Unravelling the Bitcoin mania

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Giving a heads up today to majority of the investors, Bitcoins still oscillate in the spectrum of scepticism.

Bitcoin is the talk of town these days. Introduced by Sakoshi Nakamoto back in 2009, it was originally created for the purpose of verifying the fact, of carrying out monetary transactions without the involvement of third party. Bitcoins are completely virtual coins designed to be self-contained for their value, with no need for banks to move and store money. With the possession of bitcoins, one can carry out all the online commercial transactions. They are traded from the personal database that can be stored offline (cold storage) on the computer drive, smartphone or tablet.

Bitcoin currency is completely unregulated and completely decentralized. There is no national bank or national mint, and there is no depositor insurance coverage. The currency itself is self-contained and un-collateral, meaning that there is no precious metal behind the bitcoin; the value of each bitcoin resides within each bitcoin itself. They are solely determined by the forces of demand and supply. Bitcoins have become a tool for contraband trade and money laundering, precisely because of the lack of government oversight. The value of bitcoins skyrocketed in the past because wealthy criminals were purchasing bitcoins in large volumes without having kept a tab on.

Giving a heads up today to majority of the investors, Bitcoins still oscillate in the spectrum of scepticism. Its extraordinary price surge means its market capitalization now exceeds the annual output of whole economies, and the estimated worth of some of the world’s top billionaires. With the debate over its bubble status still raging, the flagship cryptocurrency continued its march higher on solidifying above $11,000 and bringing its climb this year to more than 1,000 percent.

“It seems demonetisation is not India’s last experiment with currency. The Reserve Bank of India (RBI) is now looking at the brave new world of cryptocurrency”

Bitcoin’s run-up has even seen it valued more highly than two of the world’s most influential banks. Goldman Sachs Group Inc.’s market cap was $97 billion, while Zurich-based UBS Group AG came in at about $67 billion. Add those numbers together and it still falls short of bitcoin.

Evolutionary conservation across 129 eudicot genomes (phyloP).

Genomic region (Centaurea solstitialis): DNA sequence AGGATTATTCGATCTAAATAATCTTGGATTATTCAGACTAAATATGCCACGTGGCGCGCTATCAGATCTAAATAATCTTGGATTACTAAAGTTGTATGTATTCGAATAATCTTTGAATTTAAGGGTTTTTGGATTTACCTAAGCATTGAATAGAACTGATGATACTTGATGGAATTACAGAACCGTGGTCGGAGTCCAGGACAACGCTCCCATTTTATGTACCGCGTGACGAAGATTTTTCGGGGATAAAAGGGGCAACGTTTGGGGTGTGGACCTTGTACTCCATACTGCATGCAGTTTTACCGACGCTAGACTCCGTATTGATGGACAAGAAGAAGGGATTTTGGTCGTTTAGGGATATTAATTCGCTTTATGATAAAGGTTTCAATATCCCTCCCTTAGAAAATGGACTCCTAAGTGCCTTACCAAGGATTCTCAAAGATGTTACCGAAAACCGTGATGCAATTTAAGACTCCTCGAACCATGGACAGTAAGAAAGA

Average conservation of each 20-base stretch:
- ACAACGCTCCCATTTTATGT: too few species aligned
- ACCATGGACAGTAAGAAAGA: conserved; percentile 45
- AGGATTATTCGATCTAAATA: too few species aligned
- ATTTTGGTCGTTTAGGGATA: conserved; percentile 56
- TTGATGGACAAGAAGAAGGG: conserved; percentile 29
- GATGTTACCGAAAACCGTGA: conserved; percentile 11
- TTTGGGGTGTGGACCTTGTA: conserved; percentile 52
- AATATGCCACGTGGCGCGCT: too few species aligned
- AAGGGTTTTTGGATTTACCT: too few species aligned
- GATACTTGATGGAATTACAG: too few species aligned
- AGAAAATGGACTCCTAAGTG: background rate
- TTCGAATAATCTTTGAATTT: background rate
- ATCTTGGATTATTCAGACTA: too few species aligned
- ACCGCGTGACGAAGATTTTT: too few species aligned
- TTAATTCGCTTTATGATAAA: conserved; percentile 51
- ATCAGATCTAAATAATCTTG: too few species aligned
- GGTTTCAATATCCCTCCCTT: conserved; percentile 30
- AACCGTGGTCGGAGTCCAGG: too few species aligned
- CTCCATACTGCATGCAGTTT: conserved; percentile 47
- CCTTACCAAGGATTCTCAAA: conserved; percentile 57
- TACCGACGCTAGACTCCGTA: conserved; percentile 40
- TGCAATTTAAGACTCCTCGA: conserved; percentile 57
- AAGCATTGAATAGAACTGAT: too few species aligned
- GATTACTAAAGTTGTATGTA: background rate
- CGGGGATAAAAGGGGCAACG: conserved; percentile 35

To specifically talk about India, Bitcoin is hovering around ₹4.90 lakh mark in India against ₹1.79 lakh where it had been three months back. It seems demonetisation is not India’s last experiment with currency. The Reserve Bank of India (RBI) is now looking at the brave new world of cryptocurrency. The central bank is to consider its own cryptocurrency since it is not comfortable with the non-fiat cryptocurrency. The RBI has been repeatedly cautioning everyone about the usage of cryptocurrencies, flagging a slew of concerns stating that they pose potential financial, legal, customer protection and security-related risks.

Reserve Bank had flagged possible “black money” risks from virtual currencies like bitcoin, to a parliamentary panel stating that they are “susceptible to misuse” by terrorists and fraudsters for laundering money.

The Reserve Bank of India further hasn’t given any licence and authorisation to any entity or company to operate such schemes or deal with bitcoins or any virtual currency.

To say the least, bitcoin is a big scam, you support the network with hardware, time and electricity to process the transactions but eventually you give away more than you get! The only people who benefit from this currency are the initiators and the people causing the inflation, it is a smart scam, a digital one.